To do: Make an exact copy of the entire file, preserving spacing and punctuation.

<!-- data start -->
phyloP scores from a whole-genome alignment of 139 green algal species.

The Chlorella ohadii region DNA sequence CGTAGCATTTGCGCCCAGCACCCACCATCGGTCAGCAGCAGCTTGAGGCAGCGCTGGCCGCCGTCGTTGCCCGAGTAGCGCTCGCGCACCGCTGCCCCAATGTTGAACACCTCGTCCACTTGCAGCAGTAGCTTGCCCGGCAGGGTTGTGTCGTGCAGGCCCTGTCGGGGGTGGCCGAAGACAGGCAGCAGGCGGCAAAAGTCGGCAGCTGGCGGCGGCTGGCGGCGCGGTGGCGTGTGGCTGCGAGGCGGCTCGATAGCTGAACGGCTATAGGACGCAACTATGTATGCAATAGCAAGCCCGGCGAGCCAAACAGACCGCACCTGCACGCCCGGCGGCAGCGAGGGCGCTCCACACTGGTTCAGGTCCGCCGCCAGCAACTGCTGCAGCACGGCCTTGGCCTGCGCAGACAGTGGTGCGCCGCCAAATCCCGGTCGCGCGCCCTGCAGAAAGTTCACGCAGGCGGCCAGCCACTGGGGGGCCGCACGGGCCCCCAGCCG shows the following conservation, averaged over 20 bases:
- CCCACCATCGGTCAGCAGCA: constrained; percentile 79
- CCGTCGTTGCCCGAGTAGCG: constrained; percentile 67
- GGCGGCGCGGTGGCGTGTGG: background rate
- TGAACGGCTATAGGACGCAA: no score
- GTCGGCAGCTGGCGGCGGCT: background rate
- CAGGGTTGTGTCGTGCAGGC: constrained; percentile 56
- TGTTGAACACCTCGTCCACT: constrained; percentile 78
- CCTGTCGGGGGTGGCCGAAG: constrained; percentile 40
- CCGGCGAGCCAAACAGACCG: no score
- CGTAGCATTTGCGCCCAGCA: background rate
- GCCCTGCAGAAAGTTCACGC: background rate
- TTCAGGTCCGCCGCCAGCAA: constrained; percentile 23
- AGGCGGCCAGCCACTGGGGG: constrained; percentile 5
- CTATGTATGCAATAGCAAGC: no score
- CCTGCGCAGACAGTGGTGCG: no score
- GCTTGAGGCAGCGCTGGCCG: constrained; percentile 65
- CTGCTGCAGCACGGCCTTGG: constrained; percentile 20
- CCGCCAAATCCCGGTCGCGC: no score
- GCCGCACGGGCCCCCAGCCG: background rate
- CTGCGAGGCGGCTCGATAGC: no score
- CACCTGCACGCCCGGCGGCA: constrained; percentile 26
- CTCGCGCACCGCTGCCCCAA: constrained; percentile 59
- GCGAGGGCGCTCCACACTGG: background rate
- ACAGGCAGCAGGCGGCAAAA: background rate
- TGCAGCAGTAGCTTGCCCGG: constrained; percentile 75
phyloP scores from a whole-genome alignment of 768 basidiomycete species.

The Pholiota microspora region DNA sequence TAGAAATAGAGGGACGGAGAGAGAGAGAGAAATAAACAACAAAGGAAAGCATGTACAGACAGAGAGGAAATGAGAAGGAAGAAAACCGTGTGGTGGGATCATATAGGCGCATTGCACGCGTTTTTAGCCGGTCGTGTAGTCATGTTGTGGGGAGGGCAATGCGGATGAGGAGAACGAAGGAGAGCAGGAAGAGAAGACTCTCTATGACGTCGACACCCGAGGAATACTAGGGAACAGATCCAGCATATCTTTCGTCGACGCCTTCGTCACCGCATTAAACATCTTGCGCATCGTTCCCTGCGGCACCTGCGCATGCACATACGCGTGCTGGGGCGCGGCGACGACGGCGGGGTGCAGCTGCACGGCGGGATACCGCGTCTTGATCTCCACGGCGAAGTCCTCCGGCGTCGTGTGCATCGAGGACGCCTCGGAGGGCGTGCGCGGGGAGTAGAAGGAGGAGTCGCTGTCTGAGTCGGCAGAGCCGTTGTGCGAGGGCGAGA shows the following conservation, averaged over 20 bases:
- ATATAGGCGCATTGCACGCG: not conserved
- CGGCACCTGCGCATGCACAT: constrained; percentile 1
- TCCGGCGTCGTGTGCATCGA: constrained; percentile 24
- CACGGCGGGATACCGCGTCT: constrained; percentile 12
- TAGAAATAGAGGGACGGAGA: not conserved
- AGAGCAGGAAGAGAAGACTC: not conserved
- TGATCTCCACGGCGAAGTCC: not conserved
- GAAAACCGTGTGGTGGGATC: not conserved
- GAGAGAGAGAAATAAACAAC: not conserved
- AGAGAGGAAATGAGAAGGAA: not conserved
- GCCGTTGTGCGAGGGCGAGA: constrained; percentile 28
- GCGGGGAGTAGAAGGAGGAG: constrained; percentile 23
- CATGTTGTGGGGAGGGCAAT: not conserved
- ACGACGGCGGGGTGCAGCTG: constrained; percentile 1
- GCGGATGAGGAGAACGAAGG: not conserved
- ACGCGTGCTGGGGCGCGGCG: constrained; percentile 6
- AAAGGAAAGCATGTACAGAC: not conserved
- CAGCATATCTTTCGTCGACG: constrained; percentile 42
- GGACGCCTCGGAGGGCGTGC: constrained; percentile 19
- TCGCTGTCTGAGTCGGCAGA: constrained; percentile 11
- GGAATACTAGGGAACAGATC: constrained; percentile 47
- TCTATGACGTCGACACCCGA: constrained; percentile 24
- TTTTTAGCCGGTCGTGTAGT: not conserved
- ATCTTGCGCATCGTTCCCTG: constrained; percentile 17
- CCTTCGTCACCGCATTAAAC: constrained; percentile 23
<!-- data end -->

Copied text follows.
phyloP scores from a whole-genome alignment of 139 green algal species.

The Chlorella ohadii region DNA sequence CGTAGCATTTGCGCCCAGCACCCACCATCGGTCAGCAGCAGCTTGAGGCAGCGCTGGCCGCCGTCGTTGCCCGAGTAGCGCTCGCGCACCGCTGCCCCAATGTTGAACACCTCGTCCACTTGCAGCAGTAGCTTGCCCGGCAGGGTTGTGTCGTGCAGGCCCTGTCGGGGGTGGCCGAAGACAGGCAGCAGGCGGCAAAAGTCGGCAGCTGGCGGCGGCTGGCGGCGCGGTGGCGTGTGGCTGCGAGGCGGCTCGATAGCTGAACGGCTATAGGACGCAACTATGTATGCAATAGCAAGCCCGGCGAGCCAAACAGACCGCACCTGCACGCCCGGCGGCAGCGAGGGCGCTCCACACTGGTTCAGGTCCGCCGCCAGCAACTGCTGCAGCACGGCCTTGGCCTGCGCAGACAGTGGTGCGCCGCCAAATCCCGGTCGCGCGCCCTGCAGAAAGTTCACGCAGGCGGCCAGCCACTGGGGGGCCGCACGGGCCCCCAGCCG shows the following conservation, averaged over 20 bases:
- CCCACCATCGGTCAGCAGCA: constrained; percentile 79
- CCGTCGTTGCCCGAGTAGCG: constrained; percentile 67
- GGCGGCGCGGTGGCGTGTGG: background rate
- TGAACGGCTATAGGACGCAA: no score
- GTCGGCAGCTGGCGGCGGCT: background rate
- CAGGGTTGTGTCGTGCAGGC: constrained; percentile 56
- TGTTGAACACCTCGTCCACT: constrained; percentile 78
- CCTGTCGGGGGTGGCCGAAG: constrained; percentile 40
- CCGGCGAGCCAAACAGACCG: no score
- CGTAGCATTTGCGCCCAGCA: background rate
- GCCCTGCAGAAAGTTCACGC: background rate
- TTCAGGTCCGCCGCCAGCAA: constrained; percentile 23
- AGGCGGCCAGCCACTGGGGG: constrained; percentile 5
- CTATGTATGCAATAGCAAGC: no score
- CCTGCGCAGACAGTGGTGCG: no score
- GCTTGAGGCAGCGCTGGCCG: constrained; percentile 65
- CTGCTGCAGCACGGCCTTGG: constrained; percentile 20
- CCGCCAAATCCCGGTCGCGC: no score
- GCCGCACGGGCCCCCAGCCG: background rate
- CTGCGAGGCGGCTCGATAGC: no score
- CACCTGCACGCCCGGCGGCA: constrained; percentile 26
- CTCGCGCACCGCTGCCCCAA: constrained; percentile 59
- GCGAGGGCGCTCCACACTGG: background rate
- ACAGGCAGCAGGCGGCAAAA: background rate
- TGCAGCAGTAGCTTGCCCGG: constrained; percentile 75
phyloP scores from a whole-genome alignment of 768 basidiomycete species.

The Pholiota microspora region DNA sequence TAGAAATAGAGGGACGGAGAGAGAGAGAGAAATAAACAACAAAGGAAAGCATGTACAGACAGAGAGGAAATGAGAAGGAAGAAAACCGTGTGGTGGGATCATATAGGCGCATTGCACGCGTTTTTAGCCGGTCGTGTAGTCATGTTGTGGGGAGGGCAATGCGGATGAGGAGAACGAAGGAGAGCAGGAAGAGAAGACTCTCTATGACGTCGACACCCGAGGAATACTAGGGAACAGATCCAGCATATCTTTCGTCGACGCCTTCGTCACCGCATTAAACATCTTGCGCATCGTTCCCTGCGGCACCTGCGCATGCACATACGCGTGCTGGGGCGCGGCGACGACGGCGGGGTGCAGCTGCACGGCGGGATACCGCGTCTTGATCTCCACGGCGAAGTCCTCCGGCGTCGTGTGCATCGAGGACGCCTCGGAGGGCGTGCGCGGGGAGTAGAAGGAGGAGTCGCTGTCTGAGTCGGCAGAGCCGTTGTGCGAGGGCGAGA shows the following conservation, averaged over 20 bases:
- ATATAGGCGCATTGCACGCG: not conserved
- CGGCACCTGCGCATGCACAT: constrained; percentile 1
- TCCGGCGTCGTGTGCATCGA: constrained; percentile 24
- CACGGCGGGATACCGCGTCT: constrained; percentile 12
- TAGAAATAGAGGGACGGAGA: not conserved
- AGAGCAGGAAGAGAAGACTC: not conserved
- TGATCTCCACGGCGAAGTCC: not conserved
- GAAAACCGTGTGGTGGGATC: not conserved
- GAGAGAGAGAAATAAACAAC: not conserved
- AGAGAGGAAATGAGAAGGAA: not conserved
- GCCGTTGTGCGAGGGCGAGA: constrained; percentile 28
- GCGGGGAGTAGAAGGAGGAG: constrained; percentile 23
- CATGTTGTGGGGAGGGCAAT: not conserved
- ACGACGGCGGGGTGCAGCTG: constrained; percentile 1
- GCGGATGAGGAGAACGAAGG: not conserved
- ACGCGTGCTGGGGCGCGGCG: constrained; percentile 6
- AAAGGAAAGCATGTACAGAC: not conserved
- CAGCATATCTTTCGTCGACG: constrained; percentile 42
- GGACGCCTCGGAGGGCGTGC: constrained; percentile 19
- TCGCTGTCTGAGTCGGCAGA: constrained; percentile 11
- GGAATACTAGGGAACAGATC: constrained; percentile 47
- TCTATGACGTCGACACCCGA: constrained; percentile 24
- TTTTTAGCCGGTCGTGTAGT: not conserved
- ATCTTGCGCATCGTTCCCTG: constrained; percentile 17
- CCTTCGTCACCGCATTAAAC: constrained; percentile 23